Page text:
Covid-19 has changed the world in which we live and the way we do things. These changes will last for a long time. The way we used to gather and worship God together has been affected too.
For over three months, sacramentally, people felt starved since they only followed online Masses without receiving communion and without congregating in the same physical space as they used to. Knowing that the virus can be spread by droplets from one’s mouth affecting person to person encounter, sneezing, coughing and contact with contaminated surfaces, new guidelines have been put in place. These guidelines are drawn by the Health Authorities. The overall goal is that of protecting one’s neighbour and self.
Wearing of masks
Getting back to worship should go beyond one’s comfort, desires or preferences. This isanoccasionofshowingtothosenearus that they are beloved children of God and we love and care for them. Wearing of masks is for all: clergy and laity inclusive.
Social distancing dictates that there must be at least a six feet distance between people. A Church that used to accommodate 700 people now finds itself only accommodating 350. This invites each parish to allow people to
book places online; or use other facilities on the Church compound, for example, other halls.
Some Churches have gone ahead to ask the elderly Christians who are the most vulnerable to remain at home, while, a new way of taking communion to them is studied.More empty pews should be allowed between a row and the ones that follow to give distance.
As I mentioned, one of the ways in which the virus stays for longer hours is hard contaminated surfaces. Sharing the same hymnals for songs becomes a risk. You never know who has touched these hymnals before you. Parishes are encouraged to project the songs and/or order of the Mass on the wall or screen for the faithful to follow. This should be a reason as to why Parish Bulletins should be avoided. Other means such as social media, websites, projectors should be used to communicate with the faithful.
This virus moves farther and fast.
One of the ways of protecting the faithful is by suspending singing till further notice. For example; in Mount Vernon in Washington State, one sick choir member infected 52 others, of whom two died. It took a swift action by the members of the choir, including voluntary isolation, along with contact tracing by County health department, to contain the spread and prevent what could have been a much larger outbreak in that community.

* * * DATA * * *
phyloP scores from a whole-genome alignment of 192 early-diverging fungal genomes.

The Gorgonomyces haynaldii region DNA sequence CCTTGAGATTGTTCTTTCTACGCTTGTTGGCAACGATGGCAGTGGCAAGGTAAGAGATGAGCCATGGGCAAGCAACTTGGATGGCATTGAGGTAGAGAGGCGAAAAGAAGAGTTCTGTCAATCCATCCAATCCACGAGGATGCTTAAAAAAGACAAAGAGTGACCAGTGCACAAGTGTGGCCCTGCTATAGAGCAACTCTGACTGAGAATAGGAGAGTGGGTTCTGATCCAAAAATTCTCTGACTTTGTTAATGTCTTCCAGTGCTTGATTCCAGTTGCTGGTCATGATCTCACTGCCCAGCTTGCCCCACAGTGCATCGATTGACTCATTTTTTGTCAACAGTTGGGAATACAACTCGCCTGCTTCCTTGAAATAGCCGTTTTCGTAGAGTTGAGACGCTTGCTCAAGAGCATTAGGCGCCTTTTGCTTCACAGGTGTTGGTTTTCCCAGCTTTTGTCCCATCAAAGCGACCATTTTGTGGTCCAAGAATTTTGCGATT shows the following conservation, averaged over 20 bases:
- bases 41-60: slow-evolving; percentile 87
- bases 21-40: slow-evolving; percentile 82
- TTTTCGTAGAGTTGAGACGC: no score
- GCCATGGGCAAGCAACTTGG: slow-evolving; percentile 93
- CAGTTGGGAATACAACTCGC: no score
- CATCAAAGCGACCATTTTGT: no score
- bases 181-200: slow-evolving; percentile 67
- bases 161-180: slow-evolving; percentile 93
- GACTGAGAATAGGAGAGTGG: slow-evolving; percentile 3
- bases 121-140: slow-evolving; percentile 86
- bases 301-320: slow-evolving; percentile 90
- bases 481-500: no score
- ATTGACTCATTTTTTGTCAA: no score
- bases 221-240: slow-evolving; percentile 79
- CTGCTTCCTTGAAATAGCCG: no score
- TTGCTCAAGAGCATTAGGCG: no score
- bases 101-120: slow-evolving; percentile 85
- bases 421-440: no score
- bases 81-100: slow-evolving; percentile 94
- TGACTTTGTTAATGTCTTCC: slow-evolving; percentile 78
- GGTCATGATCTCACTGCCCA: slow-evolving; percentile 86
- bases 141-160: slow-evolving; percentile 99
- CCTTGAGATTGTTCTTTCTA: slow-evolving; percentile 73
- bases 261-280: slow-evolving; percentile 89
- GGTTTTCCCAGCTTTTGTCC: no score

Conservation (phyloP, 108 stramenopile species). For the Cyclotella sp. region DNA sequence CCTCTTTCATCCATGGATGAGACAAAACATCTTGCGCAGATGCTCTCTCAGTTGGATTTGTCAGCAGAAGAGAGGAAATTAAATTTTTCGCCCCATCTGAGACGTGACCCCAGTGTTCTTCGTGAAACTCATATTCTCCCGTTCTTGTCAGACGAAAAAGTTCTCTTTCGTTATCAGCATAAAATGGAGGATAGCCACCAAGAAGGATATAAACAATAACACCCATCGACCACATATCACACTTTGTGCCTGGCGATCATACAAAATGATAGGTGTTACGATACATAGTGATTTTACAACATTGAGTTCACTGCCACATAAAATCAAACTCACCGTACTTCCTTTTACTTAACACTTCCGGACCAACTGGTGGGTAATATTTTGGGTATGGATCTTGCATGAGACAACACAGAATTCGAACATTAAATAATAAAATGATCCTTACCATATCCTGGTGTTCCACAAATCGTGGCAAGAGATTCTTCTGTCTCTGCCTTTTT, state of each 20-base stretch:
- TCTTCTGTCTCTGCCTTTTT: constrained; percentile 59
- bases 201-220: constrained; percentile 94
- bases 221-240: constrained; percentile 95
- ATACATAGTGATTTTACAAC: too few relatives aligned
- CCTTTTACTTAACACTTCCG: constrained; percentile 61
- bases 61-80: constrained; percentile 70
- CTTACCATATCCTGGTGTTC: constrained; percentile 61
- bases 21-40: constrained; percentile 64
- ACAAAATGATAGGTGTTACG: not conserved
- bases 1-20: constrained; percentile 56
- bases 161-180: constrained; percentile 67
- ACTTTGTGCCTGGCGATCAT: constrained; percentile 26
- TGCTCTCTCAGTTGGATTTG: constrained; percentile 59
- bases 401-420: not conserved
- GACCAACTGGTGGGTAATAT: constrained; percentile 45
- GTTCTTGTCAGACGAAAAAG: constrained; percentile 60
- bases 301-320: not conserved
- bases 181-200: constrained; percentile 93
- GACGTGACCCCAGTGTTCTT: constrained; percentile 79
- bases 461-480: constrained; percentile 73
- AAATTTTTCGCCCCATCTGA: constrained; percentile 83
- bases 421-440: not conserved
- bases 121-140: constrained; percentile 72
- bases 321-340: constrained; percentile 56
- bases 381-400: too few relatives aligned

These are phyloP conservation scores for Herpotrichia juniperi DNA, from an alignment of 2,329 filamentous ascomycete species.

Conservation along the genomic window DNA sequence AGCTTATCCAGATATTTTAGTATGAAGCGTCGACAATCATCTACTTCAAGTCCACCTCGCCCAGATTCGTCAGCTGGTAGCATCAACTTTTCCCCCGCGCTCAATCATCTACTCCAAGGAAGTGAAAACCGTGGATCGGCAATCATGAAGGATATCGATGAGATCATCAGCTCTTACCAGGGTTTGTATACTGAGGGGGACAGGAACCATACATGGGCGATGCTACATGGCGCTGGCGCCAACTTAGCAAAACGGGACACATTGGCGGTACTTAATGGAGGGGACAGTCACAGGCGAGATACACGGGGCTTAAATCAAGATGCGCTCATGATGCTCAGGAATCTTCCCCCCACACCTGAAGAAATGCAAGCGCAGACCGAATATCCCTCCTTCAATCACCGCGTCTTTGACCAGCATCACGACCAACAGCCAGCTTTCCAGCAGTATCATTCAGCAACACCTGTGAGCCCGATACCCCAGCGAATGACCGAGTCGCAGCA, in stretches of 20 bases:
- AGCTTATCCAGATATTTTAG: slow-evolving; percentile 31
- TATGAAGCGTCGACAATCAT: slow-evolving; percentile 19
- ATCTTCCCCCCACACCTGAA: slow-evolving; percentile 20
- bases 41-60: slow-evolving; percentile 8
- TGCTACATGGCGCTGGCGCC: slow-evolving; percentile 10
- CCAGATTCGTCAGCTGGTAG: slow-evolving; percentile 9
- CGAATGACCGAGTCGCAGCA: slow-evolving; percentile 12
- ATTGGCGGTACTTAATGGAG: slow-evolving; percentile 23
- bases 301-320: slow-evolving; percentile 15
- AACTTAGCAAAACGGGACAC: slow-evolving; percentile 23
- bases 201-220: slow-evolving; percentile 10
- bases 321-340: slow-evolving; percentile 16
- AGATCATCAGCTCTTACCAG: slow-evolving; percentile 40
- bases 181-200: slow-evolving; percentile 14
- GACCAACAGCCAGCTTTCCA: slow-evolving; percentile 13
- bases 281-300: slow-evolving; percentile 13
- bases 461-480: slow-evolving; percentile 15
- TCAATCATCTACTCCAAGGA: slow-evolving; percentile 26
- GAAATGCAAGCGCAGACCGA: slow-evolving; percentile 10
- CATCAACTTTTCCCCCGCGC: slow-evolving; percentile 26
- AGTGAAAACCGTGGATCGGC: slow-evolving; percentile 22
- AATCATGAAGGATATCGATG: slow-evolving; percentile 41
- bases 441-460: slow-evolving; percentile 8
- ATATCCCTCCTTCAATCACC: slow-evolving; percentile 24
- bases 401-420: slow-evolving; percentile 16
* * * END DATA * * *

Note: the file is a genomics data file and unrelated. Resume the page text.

No holy Water
At the entrance of many Churches, there is mostly a container for Holy Water which the faithful dip their fingers into so as to mark themselves with the sign of the Cross. This is risky
at this time of the pandemic. It is one of the surfaces that could harbor the virus.
No receiving of holy communion on the tongue
Some of the faithful show reverence to the Lord by preferring to receive Communion on the tongue rather than on their hands. This is a measure to avoid touching the droplets from the mouth of a faithful and unintentionally depositing it on the mouth of another person.
New way of offertory collection
Parishes are encouraged to be creative so that they create a place for members to drop their offering into a container that will allow them to follow safety standards. Offering plates should not be passed from person to person.
No exchange of peace
The way of exchanging the peace of Christ should be by waving to each other without physically touching the other person. The Churches are called upon to rethink how to deploy greeters or ushers in order to maintain safe distancing. Church doors should be propped open to limit the number of times they are touched by others.
Every church is expected to be prepared to clean and disinfect thoroughly all spaces used by people after every use. This includes, but is not limited to, door handles, light switches, pews/seats, tables, countertops and any other surface that is touched by adults or children throughout the building. Hand sanitizers and wipes should be readily available in all areas that are open for use like, sanctuaries, restrooms, hallways, church offices, etc.
All in all, as the faithful keep physically, spiritually healthy and safe, these guidelines must be received and implemented with the spirit of “love for God and love for neighbors.”
BY FR. RUFFINO EZAMA MCCJ
Fr. Ruffino is a Comboni missionary priest working in Cincinnati Ohio in United States of America. He notes the guidelines from the Health authority as churches prepare to open up in the US (August 2020)